I was sitting in what was really an epic training session today – part of the Power of Positive Leadership Training program, as I once again immersed myself in the principles that led to my transformation years ago. Once a believer that positivity was far too Pollyanna to create a winning environment or anything grounded in reality, I was thankfully introduced to the way Jon sees the world and my perception was wholly and irrevocably changed. Not only is his vision of positivity grounded in reality, it is so connected to where people are and what they need to move forward to a better future, that it is changing teams, companies, and leaders all over the world at an astounding pace and propelling them to real, measurable results.
Because I went into this training as a refresher, reviewing material I’m incredibly familiar with and prepared to share with the world as one of Jon’s speakers, I didn’t have any expectations of leaving with another moment that would be etched into my core being, but I did.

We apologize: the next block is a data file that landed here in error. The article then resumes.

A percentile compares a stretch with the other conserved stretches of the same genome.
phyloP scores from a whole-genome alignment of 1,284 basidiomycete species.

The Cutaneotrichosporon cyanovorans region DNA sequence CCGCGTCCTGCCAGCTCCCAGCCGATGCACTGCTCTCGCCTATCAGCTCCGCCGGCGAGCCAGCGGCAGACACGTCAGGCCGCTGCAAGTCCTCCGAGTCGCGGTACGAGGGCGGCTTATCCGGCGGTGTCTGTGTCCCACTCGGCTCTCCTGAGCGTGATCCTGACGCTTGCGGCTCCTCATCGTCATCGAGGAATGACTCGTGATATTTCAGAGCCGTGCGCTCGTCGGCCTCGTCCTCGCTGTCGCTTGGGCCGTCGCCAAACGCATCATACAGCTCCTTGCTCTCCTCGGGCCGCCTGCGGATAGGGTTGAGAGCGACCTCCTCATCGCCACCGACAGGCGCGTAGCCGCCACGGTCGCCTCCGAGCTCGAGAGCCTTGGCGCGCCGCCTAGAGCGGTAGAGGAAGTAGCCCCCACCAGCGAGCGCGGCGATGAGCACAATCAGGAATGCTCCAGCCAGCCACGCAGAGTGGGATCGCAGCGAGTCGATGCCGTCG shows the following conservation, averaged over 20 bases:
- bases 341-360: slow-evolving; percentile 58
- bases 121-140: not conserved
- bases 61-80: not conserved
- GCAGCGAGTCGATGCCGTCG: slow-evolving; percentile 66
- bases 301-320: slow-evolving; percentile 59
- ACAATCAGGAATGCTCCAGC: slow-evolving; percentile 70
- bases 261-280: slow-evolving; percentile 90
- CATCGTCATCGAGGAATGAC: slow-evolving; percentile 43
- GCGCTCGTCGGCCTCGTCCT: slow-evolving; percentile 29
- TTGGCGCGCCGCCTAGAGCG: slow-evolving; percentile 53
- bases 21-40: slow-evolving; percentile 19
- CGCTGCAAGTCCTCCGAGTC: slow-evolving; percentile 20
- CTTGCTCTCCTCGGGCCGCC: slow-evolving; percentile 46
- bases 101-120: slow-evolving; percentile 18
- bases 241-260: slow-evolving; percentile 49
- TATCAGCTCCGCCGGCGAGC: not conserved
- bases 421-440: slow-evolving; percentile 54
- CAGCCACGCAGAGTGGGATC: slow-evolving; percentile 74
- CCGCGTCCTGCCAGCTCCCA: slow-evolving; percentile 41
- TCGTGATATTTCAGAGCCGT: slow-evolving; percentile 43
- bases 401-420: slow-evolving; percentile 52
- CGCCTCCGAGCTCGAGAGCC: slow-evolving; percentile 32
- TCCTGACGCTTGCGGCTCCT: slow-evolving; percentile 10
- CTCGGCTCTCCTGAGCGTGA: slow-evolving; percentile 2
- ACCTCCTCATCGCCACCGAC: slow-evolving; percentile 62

If you’ve read Jon Gordon and the Energy Bus or heard him speak, then you know this formula: E + P = O. Events plus your perception equals the outcome. In order to share this concept in the powerful manner that it deserves with the leaders I work with, I was searching my heart for an event that really highlights how perspective can change everything. I can think of small things, even the insignificant ones throughout the day that can make our lives more positive, but I knew there was something bigger.
That’s when I remembered, when it clicked, the powerful shift of perspective in the WINDOW.
It was August and scorching hot in Atlanta in 2014 when I went from getting to live my life, to suddenly standing inside, looking through a window, at the world I used to know. One day I was sitting in traffic on the highway, frustrated and feeling negative about the things I didn’t have time for piling up on my agenda and the Atlanta traffic which always made me crazy. I was hot, grouchy, running late and not very grateful for the freedoms all around me. I felt trapped in a life that was owning me. Little did I know about what being trapped could really feel like.